The resounding crack of a singular explosive taking out a metal door will let less geared players know you aren’t to be messed with, and will even give better-geared players pause before they decide to kit up and roll out. With the time saved from waiting on satchel charges or silenced explosive rounds, you might even make it to the target’s tool cupboard and get your replacement doors down before counter-raiders arrive.
The oil rigs’ containers will summon an NPC Chinook helicopter with a host of armored scientists to defend the location before the crate becomes available, which brings us to the next method of finding explosives. The heavy scientists that descend upon the Large and Small Oil Rig and the scientists that roam the Military Tunnels monument have a small chance of dropping explosives.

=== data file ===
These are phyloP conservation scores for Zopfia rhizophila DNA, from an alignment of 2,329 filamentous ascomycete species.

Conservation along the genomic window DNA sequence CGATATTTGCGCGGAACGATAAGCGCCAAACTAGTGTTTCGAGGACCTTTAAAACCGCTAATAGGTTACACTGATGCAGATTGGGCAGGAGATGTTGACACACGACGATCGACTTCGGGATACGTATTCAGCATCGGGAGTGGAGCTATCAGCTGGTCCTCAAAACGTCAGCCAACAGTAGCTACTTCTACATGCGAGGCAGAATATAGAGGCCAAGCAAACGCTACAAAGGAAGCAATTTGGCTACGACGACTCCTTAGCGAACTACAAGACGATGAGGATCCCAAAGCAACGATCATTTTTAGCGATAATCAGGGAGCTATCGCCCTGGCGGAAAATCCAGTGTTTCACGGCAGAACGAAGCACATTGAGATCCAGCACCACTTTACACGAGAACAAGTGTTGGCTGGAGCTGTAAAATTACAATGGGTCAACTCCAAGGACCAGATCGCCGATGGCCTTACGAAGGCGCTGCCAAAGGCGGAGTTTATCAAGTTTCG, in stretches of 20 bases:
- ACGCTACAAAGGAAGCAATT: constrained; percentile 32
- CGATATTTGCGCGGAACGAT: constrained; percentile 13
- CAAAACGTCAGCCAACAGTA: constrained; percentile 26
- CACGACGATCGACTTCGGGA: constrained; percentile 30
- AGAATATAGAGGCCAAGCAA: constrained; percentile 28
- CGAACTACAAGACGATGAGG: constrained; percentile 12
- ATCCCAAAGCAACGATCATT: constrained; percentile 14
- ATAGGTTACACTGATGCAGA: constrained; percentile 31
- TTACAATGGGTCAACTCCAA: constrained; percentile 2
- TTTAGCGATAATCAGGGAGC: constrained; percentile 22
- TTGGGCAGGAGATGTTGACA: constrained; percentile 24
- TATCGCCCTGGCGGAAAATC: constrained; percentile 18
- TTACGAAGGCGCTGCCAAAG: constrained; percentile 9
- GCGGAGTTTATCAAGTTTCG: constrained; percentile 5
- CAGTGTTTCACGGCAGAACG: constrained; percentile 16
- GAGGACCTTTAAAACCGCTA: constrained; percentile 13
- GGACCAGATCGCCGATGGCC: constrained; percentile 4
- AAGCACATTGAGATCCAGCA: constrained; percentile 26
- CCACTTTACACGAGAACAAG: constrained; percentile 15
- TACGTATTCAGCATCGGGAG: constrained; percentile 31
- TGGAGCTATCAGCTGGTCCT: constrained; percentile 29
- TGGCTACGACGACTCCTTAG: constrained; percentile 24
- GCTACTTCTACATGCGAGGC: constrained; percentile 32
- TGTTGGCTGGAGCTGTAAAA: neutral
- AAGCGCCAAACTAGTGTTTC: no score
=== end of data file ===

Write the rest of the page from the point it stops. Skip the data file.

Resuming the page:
Incendiary rockets have a 50% chance of being recycled down into explosives but only from the APC and Helicopter crates. Given how often you’ll fight Bradley or the Helicopter, it may not seem like a great idea to depend on these drops for explosives.
Remember to hang onto at least one of the rockets or timed charges found so that you can research them into a blueprint. Players are often reluctant to give up raiding tools unless they’re very confident that they’re not a target.
This fact doesn’t stop many players from putting recyclable rockets and or explosives on the market due to their high value. If you find yourself unable to perform any of the above methods in a pinch, you can roll the dice and experiment with a tier-3 workbench.